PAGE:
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Pipeline programs to improve diversity

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When high school students don’t know attorneys or judges, it’s less likely they’ll know how to become attorneys or judges. This is particularly true in urban neighborhoods.

To counter that, diversity pipeline programs are being created to encourage more ethnic and racial diversity in the legal profession.

This is the case with at least two schools in Indiana that have dedicated programs to law and public policy. These programs tend to build on existing programs such as teen courts, mock trials, We the People mock congressional hearings, and internships and part-time work opportunities in law offices and courts. However, Shortridge Magnet High School for Law and Public Policy in Indianapolis and the Randall T. Shepard Academy for Law and Social Justice in Evansville take the idea a step further, having a specific academic focus on legal issues.

Shortridge Magnet High School for Law and Public Policy started enrolling students in grades 6 through 9 for the 2009-10 school year. The ninth-graders stayed in the school and started 10th grade during the 2010-11 school year, and they will continue at Shortridge through graduation. The school will accommodate grades 6 through 12.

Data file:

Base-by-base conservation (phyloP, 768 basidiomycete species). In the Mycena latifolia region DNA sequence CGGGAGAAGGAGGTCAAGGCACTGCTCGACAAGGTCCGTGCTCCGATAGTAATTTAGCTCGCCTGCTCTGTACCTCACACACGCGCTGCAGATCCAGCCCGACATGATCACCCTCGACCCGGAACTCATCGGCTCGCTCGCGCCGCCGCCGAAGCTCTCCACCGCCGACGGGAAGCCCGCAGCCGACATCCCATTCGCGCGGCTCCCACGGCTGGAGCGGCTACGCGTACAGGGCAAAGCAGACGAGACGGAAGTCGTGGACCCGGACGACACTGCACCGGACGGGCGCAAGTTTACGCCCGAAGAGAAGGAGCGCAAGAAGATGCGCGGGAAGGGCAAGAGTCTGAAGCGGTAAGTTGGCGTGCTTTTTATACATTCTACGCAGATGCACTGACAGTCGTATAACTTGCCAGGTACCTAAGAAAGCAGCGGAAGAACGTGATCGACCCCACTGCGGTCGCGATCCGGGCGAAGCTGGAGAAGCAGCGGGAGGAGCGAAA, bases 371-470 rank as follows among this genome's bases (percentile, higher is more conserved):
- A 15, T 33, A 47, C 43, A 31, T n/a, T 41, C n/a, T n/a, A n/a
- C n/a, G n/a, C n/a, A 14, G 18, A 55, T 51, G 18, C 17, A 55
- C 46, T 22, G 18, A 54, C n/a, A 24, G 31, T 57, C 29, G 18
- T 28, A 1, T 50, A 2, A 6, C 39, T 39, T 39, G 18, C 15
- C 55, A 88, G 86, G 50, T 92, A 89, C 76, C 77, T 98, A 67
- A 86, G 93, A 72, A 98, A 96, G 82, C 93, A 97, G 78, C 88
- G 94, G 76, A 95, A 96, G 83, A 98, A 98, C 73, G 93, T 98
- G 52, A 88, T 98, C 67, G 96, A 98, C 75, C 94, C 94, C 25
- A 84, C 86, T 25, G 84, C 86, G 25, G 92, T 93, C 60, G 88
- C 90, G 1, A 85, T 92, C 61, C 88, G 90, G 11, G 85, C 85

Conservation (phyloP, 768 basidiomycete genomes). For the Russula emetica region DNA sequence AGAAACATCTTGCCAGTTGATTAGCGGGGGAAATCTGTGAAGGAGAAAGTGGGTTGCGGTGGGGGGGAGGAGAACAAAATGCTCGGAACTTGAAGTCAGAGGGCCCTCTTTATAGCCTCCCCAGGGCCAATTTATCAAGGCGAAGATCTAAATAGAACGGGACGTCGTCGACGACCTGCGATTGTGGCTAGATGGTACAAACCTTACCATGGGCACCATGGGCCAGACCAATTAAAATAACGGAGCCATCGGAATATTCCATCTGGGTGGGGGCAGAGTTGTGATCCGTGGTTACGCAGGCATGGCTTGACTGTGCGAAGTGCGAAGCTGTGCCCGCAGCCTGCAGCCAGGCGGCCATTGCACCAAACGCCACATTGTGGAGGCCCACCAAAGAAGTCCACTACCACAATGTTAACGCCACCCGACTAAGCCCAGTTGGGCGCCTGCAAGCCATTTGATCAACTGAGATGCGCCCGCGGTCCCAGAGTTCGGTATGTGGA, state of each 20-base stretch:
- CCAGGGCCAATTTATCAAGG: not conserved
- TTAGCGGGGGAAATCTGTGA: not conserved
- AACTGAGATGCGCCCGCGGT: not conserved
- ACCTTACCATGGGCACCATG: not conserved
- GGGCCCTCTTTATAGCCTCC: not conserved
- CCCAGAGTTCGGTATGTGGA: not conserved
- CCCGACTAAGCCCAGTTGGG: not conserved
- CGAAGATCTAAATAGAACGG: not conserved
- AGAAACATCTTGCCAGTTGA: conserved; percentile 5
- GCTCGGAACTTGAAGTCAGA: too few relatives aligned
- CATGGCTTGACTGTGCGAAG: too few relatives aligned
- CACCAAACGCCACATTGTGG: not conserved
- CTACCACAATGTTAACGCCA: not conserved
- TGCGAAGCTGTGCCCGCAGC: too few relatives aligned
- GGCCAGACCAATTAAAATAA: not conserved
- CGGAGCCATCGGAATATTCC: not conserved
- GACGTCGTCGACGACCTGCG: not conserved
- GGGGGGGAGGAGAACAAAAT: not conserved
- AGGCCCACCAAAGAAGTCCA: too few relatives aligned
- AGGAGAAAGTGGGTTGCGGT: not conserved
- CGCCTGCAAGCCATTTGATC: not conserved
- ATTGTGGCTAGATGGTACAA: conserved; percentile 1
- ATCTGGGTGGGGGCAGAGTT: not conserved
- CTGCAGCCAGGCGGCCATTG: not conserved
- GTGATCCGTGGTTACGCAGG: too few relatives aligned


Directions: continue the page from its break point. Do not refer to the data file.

civics-15col Students in the Street Law class at Shortridge Magnet High School for Law and Public Policy in Indianapolis discuss advertisements with professionals from Baker & Daniels and Eli Lilly & Co. (IL Photo/ Perry Reichanadter)

Many students in the program have already expressed an interest in becoming lawyers or working in the legal profession. There are a number of opportunities, including a program modeled off a Marion County teen court program, Reach for Youth, that allows students to get a taste of what the profession is like by acting as defense attorneys and prosecutors for their classmates involved in disciplinary matters.

Teacher Alene Smith is judge of the “sentencing court,” she explained. Freshmen and sophomores are eligible for jury duty for these cases.

Smith added the school also works with the Marion County Sheriff’s Department cadet training, and those students serve as bailiffs for the court cases and as ambassadors for the school.

While the court is for minor offenses, Smith said students also have the option to ask for a mediation with their teachers for issues involving grades.

Working with partners

To get a head start on college, beginning next year, juniors will have the opportunity to take classes for college credit from Butler University, a partner with the school. Students will be able to earn up to 30 college credit hours.

The school has also partnered with Baker & Daniels and corporate attorneys at Eli Lilly as part of the national Street Law Corporate Legal Diversity Pipeline Program, based in Silver Spring, Md. The attorneys working on this program in Indianapolis received a law-related education award at the Oct. 15 Randall T. Shepard Award Dinner.

That program, required for all sophomore students, is taught by Smith. Three days a week, teams of attorneys from B&D and Eli Lilly visit the students and teach them different legal concepts.